Jesus reentry into Jerusalem and the temple led the chief priest, the scribes, and the elders to question him on where he presumed he had the authority to be doing what he was doing. However, before he would answer their question, they would need to answer his question which regarded their whole relationship to the authority. Their answer showed that they really had no respect for the same authority by which John had acted. They really believed that John only acted on his own. However, where they should have opposed him for not acting on divine authority, instead they feared the people. It is also clear that they believed that Jesus was also just acting on his own. But they no doubt feared the people who believed he was a prophet at the very least, just like John. These religious leaders were apostates who had rejected the authority of God’s word, the word which testified to the coming and activity of both John and Jesus. As Jesus will point out in the next parable, they were really wicked vinedressers, occupying their positions only so they might pillage the people whom they kept in the dark (Mt. 21:23-27; Lk. 20:1-8).
Mark 11:25-26 Prayer And Forgiveness.
Forgiveness for others is an essential element of prayer, even as the Lord’s prayer states, “forgive us our debts, as we forgive our debtors” (Mt. 6:12; Lk. 11:4). This shows how prayer always goes beyond a simple expression to God. How we thus relate to others affects how God relates to us (Mt. 6:14-15). The parable of the unforgiving servant illustrates this important point. Sometimes it is actual debts, but always it involves forgiveness for some fault (Mt. 18:21-35). However, it is also true that we are only able to truly forgive others because the Lord has forgiven us. Paul made the point that those in the church must “be kind to one another, tenderhearted, forgiving one another, even as God in Christ forgave you” (Eph. 4:32 Cf. Col. 3:13). Although verse 26 is lacking in certain ancient manuscripts, it does echo what we find at Matthew 6:14-15. The latter refers to those who already know God as their Father, so rather than referring to conversion, or that initial forgiveness, these verses likely refer to a backslidden condition of a believer who refuses to forgive another.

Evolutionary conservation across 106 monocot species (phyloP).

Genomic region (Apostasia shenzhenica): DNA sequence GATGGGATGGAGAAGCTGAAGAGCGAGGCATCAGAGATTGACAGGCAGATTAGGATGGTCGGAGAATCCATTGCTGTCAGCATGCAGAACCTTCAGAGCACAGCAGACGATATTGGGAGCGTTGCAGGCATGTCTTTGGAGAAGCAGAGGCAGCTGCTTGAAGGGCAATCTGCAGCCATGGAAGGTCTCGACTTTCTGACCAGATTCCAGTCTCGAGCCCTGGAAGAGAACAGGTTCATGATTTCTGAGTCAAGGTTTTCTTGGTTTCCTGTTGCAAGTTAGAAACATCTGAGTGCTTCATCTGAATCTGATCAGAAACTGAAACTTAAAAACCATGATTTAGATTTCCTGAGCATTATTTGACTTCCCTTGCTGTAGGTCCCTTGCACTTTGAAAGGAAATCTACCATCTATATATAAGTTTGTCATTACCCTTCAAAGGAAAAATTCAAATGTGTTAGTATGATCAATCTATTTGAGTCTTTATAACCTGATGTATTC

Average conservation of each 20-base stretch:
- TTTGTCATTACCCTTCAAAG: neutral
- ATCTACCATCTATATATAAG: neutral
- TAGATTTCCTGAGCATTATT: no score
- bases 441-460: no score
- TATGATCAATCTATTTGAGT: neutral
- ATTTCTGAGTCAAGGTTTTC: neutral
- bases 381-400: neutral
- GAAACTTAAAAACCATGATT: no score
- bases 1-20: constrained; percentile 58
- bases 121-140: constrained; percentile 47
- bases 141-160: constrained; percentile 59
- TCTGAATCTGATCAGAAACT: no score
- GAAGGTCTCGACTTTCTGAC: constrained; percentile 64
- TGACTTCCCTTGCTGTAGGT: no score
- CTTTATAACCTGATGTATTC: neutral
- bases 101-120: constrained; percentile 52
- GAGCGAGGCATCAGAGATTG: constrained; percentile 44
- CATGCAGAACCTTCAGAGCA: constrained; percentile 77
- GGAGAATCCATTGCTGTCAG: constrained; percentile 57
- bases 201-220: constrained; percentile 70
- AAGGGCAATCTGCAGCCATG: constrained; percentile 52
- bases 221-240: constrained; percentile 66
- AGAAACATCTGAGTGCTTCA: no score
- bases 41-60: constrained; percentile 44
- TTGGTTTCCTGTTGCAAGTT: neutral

Mark 11:12-24 A House Of Prayer For All Nations.
The initial response when reading of this story of the barren fig tree is no doubt to wonder why Jesus would curse it when, as Mark indicates, it was not the season for figs. However, the moral of the story is a spiritual one. When they return by the tree and find it withered, the lesson given is in having faith. Is it faith to go about unjustly cursing things? No. The lesson is that faith can achieve what is seemingly impossible. The natural trajectory of the fig tree was that after it sprouted leaves fruit would follow. Jesus reversed this natural trajectory through an act of faith. Sandwiched between this before and after was the act of Jesus cleansing the temple.
This was also an act of faith, reversing the natural trajectory of sinful rebellion that infected the covenant people. Faith would have made it a house of prayer for all nations – grace looking beyond the immediate covenantal borders was always the LORD’s great plan. Instead the people were dying within, religion was used as a means only for financial gain, while the people were held in the bondage of sin. Jesus did not proclaim a new thing when he said that his Father’s house was to be “a house of prayer for all nations” (v. 17; Is. 56:7; Jer. 7:11), he simply came to see it fulfill its true purpose, to which the two prophetic witnesses testify.